He expressed the hope that the other members of the House of the Representatives, as well as the senators, would similarly see the urgency of passing this tax reform package in full “to set the economy on its irreversible path to high—and inclusive—growth under the Duterte presidency.
Albay Rep. Joey Salceda, who is the senior vice chairperson of the ways and means committee, agreed with Chua that passing only the PIT cuts would be detrimental to the poor.
“If you just pass the personal income tax [cuts] paano naman ang (how about the plight of the) bottom 50 percent, the poor who have no income? In terms of balance, what about the lowest 50 percent (of the population)?” Salceda stressed.
Besides the lack of revenues to fund pro-poor programs and sustain the high-growth momentum, Chua said passing only the PIT reforms will lead to a credit rating downgrade of below investment grade, which may lead to a spike in interest rates and a permanent 2-peso depreciation against the dollar.
“The costs to the private sector and households is much higher as everyone who borrows will see higher interest payments. Everyone who has a car loan, housing loan or any other loan will also be facing higher interest rates,” Chua said.
A credit rating downgrade, in a worst-case scenario, could lead to an increase in borrowing of up to P30 billion for the government and up to P100 billion for the private sector.
As of November 2016, total loan outstanding in commercial and universal banks amounted to P5.7 trillion. Assuming that just half of these faces variable interest rates and interest rates increase by 2 percentage points, borrowing costs would increase by P55 billion, Chua said.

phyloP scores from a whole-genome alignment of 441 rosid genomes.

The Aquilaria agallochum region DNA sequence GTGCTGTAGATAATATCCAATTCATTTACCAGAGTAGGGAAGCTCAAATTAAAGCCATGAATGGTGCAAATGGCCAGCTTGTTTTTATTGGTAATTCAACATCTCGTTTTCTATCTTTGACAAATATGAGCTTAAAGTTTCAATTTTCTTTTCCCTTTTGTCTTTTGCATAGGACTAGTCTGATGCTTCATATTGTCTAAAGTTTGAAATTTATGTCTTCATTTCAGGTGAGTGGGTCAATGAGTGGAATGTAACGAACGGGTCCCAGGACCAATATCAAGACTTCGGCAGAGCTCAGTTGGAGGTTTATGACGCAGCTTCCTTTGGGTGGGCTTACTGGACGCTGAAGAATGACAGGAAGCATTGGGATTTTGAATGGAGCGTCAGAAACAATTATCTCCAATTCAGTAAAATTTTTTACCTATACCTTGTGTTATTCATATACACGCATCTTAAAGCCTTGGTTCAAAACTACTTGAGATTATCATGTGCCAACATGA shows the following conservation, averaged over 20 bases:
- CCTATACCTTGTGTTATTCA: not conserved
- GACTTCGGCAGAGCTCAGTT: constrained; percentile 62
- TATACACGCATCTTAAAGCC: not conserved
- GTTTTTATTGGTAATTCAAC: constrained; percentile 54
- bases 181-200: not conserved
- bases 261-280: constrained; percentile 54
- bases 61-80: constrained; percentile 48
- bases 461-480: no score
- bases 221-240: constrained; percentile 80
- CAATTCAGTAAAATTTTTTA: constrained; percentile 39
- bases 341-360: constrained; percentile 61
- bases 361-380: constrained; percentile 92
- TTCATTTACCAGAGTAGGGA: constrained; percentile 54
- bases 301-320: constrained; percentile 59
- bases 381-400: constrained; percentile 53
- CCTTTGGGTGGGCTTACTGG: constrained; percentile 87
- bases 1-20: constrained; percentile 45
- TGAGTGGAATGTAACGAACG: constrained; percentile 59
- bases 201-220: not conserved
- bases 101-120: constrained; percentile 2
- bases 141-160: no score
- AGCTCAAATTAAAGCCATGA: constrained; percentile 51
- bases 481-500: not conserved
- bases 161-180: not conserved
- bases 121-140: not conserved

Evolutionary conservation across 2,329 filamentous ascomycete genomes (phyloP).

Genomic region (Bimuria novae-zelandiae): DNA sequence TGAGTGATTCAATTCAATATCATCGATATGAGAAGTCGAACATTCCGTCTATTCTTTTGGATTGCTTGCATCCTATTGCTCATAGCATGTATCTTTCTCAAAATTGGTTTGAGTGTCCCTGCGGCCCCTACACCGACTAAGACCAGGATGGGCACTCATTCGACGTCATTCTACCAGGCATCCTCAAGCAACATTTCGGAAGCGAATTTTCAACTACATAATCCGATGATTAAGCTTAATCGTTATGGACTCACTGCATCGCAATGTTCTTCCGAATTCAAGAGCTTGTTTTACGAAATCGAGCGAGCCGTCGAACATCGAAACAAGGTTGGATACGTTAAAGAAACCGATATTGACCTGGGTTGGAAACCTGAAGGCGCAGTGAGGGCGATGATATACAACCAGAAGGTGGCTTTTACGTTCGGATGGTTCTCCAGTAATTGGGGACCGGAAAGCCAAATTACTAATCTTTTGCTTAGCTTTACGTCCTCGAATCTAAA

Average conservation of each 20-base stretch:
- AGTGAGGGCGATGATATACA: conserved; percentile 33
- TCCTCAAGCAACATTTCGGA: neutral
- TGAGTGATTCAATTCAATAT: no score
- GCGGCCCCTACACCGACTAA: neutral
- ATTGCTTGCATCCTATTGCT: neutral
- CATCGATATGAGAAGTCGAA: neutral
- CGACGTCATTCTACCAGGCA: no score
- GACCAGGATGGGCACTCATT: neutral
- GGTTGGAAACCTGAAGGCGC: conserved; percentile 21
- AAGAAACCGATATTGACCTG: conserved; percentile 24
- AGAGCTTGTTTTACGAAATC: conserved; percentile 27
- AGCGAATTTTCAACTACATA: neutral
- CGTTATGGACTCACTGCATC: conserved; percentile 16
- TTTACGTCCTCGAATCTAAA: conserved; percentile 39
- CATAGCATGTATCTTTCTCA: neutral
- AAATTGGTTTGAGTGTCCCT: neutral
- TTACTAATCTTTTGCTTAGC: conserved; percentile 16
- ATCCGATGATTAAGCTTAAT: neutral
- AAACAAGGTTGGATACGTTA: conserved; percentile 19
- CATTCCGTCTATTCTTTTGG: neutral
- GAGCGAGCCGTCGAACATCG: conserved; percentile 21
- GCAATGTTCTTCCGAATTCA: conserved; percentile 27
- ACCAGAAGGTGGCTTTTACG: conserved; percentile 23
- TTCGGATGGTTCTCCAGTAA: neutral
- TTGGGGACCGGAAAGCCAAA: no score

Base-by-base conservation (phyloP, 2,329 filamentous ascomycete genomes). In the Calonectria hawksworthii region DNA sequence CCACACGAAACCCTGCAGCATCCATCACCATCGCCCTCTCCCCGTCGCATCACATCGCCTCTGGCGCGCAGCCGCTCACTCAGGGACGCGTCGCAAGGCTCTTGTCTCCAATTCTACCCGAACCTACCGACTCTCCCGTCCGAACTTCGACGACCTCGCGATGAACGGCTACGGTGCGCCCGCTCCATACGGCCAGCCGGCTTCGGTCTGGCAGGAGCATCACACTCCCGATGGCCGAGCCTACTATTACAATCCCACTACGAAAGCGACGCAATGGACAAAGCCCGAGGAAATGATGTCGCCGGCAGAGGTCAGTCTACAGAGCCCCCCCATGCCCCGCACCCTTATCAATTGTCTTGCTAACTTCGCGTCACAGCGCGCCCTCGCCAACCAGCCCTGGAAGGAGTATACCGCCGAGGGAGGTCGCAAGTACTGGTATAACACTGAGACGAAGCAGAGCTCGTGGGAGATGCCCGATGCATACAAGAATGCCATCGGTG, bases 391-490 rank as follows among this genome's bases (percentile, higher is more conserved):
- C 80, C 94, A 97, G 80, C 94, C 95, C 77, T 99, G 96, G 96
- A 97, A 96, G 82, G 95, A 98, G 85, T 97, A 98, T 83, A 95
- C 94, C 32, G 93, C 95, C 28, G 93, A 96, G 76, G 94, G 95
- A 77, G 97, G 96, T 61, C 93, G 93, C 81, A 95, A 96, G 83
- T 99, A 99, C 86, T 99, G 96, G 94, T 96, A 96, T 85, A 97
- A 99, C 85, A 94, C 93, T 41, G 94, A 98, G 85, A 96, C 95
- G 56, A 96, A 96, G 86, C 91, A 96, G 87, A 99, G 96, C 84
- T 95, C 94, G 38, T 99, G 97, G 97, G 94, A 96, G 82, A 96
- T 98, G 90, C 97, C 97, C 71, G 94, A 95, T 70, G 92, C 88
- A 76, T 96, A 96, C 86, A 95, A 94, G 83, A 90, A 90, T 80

“Passing only the PIT measure will lead to various degrees of revenue loss if there are no offsetting tax measures. This loss can undermine fiscal sustainability and raise the deficit to as high as 4.0 percent of GDP,” Chua said.
Moreover, Chua said, “investments will fall as the government is faced with higher borrowing risk premiums due to the resulting higher level of debts.”
He also said that passing only the PIT measure will not address the need to simplify the complicated tax structure and loopholes in the current system.
The revenue-enhancing measures under the substitute bill “primarily targets rich consumers and taxpayers so the government can still raise enough money for its unprecedented massive public investment program under the Duterte administration.”
The bill, Chua said, will shift the tax burden to rich taxpayers.
Chua pointed out though, that taxing the ultra-rich through their income is not enough because they comprise only less than 1 percent of the country’s individual taxpayers, based on Bureau of Internal Revenue (BIR) data. Those with a net taxable income of over P800,000 comprise only 3 percent of the individual taxpayer base.
The PIT reforms will lead to revenue losses estimated at P63 billion in the second half of 2017, P138 billion in 2018 and P152 billion in 2019, Chua said.
Thus, to raise enough funds for the Duterte administration accelerated spending on infrastructure, education, health, and social protection for the poorest of the poor, a set of revenue-enhancing measures is also tucked in the substitute bill.